If a piano is horrendously out of tune, a "pitch raise" is the most effective way to tune the piano. A JD Piano Service Pitch Raise is different from a pitch correction or pitch raise procedure often referred to by tuners because it involves two separate visits. The first visit is preparing the piano to be tuned. A significant pitch correction is made followed by a rough-tuning to re-establish the piano's overall pitch to A440. The piano will sound noticably better but it is not yet fine-tuned and some of the strings will tend to wander a little over the next few days. The follow up visit is scheduled 1 - 2 weeks later and involves fine-tuning the piano and stablizing the pitch.
Many tuners will attempt to tune a piano in one visit regardless of how far out of tune the piano is. Drawing on my 36 years of experience tuning pianos in homes and preparing both new and used pianos for display and sale in my family's retail store I've become very familiar with how pianos react to dramatic changes in pitch. If time, budget and situation allow, it is always more effective to give the piano time to adjust and settle in. So while it is possible to achieve satisfactory results in one visit, the stability of the tuning is questionable and more often than not will drift off in a very short period of time. It's a judgement call on my part as to whether or not your piano requires a pitch raise but in general if your piano has been neglected in some way such as not being tuned for several years or if it is typically subjected to wide fluctuations in humidity and temperature a pitch raise may be necessary.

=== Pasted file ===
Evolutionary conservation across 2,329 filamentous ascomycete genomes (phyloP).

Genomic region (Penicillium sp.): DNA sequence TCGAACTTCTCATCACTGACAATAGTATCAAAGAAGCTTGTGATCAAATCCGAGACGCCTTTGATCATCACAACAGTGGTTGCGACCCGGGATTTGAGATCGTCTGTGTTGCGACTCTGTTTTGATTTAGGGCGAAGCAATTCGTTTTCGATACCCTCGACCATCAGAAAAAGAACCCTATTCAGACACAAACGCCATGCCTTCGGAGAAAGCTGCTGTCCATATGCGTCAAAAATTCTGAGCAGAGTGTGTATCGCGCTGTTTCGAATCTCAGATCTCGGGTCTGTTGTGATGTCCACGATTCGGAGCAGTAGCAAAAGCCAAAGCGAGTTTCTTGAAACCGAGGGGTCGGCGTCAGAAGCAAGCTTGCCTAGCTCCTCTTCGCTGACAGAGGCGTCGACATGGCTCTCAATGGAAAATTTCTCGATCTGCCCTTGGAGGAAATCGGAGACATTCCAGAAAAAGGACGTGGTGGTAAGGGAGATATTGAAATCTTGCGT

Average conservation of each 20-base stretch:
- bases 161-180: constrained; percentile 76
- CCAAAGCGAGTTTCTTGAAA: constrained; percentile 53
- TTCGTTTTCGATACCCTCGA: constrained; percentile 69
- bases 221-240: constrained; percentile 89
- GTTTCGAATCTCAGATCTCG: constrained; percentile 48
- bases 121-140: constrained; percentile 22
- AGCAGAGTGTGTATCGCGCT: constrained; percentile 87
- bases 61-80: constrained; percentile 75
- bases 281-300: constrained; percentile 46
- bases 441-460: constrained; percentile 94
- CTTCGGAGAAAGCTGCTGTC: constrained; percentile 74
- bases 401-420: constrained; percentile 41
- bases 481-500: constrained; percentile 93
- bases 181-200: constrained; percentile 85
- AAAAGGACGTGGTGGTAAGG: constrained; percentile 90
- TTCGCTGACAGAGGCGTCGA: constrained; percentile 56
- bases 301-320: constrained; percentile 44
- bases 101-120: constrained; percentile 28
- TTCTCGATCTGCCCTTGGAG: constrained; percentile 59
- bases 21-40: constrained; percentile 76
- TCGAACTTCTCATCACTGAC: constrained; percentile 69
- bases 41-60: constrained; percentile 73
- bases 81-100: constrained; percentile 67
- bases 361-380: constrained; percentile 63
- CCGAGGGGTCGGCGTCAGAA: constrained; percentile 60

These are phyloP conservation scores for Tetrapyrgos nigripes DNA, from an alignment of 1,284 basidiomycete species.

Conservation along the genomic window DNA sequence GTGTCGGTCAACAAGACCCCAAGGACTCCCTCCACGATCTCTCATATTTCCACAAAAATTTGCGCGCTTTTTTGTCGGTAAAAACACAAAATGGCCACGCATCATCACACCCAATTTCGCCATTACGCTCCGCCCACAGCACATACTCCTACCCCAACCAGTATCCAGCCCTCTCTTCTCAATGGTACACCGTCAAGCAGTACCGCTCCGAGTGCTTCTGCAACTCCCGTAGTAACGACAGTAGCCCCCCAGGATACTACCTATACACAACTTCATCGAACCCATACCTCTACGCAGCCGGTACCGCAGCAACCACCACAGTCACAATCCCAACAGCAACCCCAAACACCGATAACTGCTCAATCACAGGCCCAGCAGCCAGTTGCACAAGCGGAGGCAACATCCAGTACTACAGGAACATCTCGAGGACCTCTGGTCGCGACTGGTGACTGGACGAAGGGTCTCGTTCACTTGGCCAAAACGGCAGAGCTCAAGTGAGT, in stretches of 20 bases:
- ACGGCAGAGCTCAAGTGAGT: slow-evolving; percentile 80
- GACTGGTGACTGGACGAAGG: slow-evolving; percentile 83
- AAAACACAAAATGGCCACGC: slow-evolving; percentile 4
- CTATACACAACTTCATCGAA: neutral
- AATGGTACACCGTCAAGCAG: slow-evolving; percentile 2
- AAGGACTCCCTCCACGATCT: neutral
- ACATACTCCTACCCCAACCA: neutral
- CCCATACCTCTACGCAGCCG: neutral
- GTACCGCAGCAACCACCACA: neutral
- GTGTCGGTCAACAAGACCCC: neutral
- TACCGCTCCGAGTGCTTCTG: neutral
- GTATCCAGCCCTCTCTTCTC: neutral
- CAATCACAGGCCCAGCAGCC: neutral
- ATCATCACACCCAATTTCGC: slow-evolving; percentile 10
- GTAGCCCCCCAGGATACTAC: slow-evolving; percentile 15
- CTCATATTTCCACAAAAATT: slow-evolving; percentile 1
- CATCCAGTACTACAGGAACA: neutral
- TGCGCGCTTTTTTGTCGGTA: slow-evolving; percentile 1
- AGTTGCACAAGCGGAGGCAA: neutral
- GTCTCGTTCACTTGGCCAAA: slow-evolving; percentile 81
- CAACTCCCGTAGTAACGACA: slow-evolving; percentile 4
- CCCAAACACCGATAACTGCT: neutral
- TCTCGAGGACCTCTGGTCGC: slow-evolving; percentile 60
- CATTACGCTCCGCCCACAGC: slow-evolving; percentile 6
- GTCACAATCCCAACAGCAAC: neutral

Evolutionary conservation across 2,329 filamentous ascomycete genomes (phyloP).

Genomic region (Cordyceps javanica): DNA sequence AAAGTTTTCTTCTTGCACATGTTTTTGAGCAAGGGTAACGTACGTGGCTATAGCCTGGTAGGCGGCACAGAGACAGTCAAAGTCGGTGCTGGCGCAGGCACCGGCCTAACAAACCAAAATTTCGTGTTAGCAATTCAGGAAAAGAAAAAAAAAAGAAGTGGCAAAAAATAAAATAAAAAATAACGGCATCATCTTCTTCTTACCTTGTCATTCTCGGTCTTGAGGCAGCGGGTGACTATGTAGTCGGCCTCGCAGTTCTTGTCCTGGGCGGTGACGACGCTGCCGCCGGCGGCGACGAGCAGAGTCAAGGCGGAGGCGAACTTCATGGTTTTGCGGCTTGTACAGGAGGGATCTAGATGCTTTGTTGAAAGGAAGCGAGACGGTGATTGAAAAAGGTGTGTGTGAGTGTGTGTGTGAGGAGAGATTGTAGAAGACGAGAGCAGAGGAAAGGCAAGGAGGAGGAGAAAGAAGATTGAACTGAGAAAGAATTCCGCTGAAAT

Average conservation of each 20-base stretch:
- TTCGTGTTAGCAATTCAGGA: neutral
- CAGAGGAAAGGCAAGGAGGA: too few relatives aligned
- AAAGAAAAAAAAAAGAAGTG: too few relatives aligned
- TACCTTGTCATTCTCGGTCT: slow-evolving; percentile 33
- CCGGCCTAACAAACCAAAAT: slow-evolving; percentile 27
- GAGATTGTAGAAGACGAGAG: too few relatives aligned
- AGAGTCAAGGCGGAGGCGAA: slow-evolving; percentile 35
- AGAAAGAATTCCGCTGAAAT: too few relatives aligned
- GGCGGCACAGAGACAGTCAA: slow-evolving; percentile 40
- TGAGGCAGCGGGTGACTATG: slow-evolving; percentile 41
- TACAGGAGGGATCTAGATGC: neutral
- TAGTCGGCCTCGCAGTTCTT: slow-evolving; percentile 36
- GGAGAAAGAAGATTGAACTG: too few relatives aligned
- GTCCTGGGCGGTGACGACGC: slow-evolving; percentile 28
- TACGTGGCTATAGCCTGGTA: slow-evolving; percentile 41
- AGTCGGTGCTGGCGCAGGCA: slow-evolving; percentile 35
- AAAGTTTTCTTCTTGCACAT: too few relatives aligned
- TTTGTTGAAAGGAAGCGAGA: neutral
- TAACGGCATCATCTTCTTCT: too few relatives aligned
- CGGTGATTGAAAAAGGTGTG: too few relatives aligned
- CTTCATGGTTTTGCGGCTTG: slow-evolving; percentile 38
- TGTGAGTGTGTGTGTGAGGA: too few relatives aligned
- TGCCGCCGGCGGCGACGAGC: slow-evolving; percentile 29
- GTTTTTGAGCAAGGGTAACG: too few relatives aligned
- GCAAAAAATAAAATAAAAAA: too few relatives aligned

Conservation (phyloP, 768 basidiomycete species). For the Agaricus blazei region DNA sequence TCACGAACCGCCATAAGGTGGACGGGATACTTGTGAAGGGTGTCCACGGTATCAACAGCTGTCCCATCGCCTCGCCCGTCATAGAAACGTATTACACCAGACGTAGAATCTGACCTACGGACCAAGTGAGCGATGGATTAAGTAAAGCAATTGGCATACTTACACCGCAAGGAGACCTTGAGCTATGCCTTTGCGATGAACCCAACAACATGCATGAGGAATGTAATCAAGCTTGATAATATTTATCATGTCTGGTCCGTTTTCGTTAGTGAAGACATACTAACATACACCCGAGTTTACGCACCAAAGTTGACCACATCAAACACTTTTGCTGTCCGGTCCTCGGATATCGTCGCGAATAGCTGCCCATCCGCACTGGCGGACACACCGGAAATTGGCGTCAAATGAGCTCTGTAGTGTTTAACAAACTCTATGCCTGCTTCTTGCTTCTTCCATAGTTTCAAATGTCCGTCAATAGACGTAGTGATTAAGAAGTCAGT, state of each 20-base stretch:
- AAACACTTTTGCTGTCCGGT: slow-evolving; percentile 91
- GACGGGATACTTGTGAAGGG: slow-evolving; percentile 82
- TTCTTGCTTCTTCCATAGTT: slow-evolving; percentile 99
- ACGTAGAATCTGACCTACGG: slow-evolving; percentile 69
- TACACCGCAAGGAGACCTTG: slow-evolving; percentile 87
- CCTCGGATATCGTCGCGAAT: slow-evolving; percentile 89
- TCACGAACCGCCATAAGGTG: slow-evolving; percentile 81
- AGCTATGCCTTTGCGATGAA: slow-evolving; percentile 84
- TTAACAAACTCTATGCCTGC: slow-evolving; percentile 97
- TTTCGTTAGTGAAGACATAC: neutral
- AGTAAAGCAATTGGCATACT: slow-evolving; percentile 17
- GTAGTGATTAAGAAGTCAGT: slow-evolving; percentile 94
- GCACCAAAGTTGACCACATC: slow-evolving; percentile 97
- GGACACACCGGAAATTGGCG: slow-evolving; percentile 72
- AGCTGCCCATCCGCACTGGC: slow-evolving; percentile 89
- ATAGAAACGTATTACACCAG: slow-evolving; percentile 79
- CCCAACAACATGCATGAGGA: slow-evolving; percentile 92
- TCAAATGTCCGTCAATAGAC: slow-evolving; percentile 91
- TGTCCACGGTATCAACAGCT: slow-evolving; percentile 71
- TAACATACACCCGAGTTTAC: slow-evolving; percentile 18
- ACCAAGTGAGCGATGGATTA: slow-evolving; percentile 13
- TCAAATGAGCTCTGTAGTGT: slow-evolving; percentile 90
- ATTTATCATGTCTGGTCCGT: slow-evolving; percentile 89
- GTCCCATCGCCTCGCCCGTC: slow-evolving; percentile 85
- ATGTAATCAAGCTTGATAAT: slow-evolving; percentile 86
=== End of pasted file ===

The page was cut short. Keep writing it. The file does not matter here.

PLEASE NOTE - Very old or severely neglected pianos may have structural issues rendering them unable to accept a pitch raise to A440 or worse yet, unable to be tuned at all. Again, this is a judgement call JD Piano Service will make at the time of the appointment. Options and recommendations will be fully discussed with the customer before proceeding.